Italy Bad Bank Feasibility to Be Verified Soon, Visco Says

  • Italy seeking to accelerate banks' disposals of bad loans
  • State could have limited participation in such an entity

The feasibility of a project to create an asset management company for non-performing loans will be “conclusively verified” over the next few weeks, Bank of Italy Governor Ignazio Visco said.

We are in the process of verifying “the real interest of potential investors and of the banks for an asset management company able to buy and manage deteriorated loans, operating at market conditions,” Visco said in a speech at the World Savings Day event in Rome Wednesday. The state could have a limited participation in such an entity, or none at all, Visco said, adding that purchases might be financed through government-backed bonds.

Italy is seeking to accelerate banks’ disposals of bad loans, which reached a record high of 198.5 billion euros ($220 billion) in August as low interest rates keep pressure on profit. The Italian government has also passed rules to shorten the time it takes to banks to seize assets and to deduct loan losses from their tax bill as it seeks to bolster lending growth.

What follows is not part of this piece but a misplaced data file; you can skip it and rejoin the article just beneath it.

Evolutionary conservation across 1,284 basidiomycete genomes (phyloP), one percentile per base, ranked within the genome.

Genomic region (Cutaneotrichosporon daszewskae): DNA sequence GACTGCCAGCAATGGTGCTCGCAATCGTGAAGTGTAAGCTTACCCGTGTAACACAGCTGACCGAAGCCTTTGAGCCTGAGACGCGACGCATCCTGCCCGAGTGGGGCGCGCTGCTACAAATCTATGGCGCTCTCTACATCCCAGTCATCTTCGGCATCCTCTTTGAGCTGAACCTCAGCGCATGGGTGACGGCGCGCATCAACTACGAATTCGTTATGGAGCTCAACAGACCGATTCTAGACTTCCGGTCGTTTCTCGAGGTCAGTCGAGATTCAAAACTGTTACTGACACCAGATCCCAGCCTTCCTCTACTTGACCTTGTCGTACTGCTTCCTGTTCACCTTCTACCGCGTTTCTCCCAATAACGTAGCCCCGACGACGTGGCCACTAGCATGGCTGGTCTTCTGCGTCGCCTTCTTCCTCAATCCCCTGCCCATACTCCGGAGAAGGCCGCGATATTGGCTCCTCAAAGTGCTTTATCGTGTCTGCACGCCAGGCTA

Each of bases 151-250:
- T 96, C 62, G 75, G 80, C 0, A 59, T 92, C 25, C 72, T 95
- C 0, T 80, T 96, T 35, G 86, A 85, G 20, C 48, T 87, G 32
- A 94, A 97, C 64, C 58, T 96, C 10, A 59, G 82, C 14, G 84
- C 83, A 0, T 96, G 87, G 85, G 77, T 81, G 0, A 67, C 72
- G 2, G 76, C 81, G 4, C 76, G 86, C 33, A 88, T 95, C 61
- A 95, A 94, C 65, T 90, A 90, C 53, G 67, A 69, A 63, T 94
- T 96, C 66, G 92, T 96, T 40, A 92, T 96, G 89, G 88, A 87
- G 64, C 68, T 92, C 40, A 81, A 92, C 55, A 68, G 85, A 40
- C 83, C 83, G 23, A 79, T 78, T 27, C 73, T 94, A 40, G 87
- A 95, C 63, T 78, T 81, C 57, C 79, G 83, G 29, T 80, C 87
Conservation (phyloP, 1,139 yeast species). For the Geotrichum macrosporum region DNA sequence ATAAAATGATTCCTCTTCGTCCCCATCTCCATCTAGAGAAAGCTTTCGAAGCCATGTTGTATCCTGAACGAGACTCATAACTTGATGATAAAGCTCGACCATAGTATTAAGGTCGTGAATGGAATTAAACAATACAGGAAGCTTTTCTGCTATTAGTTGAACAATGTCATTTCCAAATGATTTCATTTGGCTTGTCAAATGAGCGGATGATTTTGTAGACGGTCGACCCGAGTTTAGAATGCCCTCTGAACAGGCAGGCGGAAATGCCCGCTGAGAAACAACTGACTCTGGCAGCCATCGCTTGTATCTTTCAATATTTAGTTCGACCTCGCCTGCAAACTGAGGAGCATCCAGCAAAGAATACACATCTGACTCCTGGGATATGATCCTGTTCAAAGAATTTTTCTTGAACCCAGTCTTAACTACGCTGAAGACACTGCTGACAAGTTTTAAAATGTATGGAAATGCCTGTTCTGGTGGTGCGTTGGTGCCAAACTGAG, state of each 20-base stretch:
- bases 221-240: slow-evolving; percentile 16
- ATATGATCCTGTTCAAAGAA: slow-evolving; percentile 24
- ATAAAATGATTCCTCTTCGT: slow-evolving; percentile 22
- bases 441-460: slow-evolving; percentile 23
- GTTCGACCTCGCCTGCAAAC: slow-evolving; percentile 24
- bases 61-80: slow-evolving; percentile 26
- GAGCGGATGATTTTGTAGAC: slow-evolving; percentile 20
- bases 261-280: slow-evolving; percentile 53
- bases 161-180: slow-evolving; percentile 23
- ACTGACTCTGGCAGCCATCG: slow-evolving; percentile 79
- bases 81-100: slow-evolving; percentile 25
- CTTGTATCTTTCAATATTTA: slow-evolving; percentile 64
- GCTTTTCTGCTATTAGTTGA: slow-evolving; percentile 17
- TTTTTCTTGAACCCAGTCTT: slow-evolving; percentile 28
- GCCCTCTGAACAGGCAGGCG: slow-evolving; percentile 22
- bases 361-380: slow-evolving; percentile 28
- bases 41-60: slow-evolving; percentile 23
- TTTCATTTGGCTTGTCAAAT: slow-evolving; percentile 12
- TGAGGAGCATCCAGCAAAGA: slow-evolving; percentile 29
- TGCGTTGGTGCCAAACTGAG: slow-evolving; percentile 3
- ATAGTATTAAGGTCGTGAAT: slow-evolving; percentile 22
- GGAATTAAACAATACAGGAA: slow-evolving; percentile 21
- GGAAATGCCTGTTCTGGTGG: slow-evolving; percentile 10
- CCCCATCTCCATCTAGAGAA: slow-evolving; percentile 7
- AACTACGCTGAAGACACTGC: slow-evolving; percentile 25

The project has been blocked for months by the European Commission, which considers any State involvement in the disposals of bad loans as possible state aid. Italy Finance Minister Pier Carlo Padoan said in September that the two parties were in technical discussions to find a solution.

Italy banks disposed of 11 billion euros of bad loans, about 2 percent of total existing non-performing loans, between 2012 and 2014, Visco said. The limited number of transactions was also due to the bad management of loans by many banks, Visco said, adding that state intervention would help kick-start the market for bad loans.

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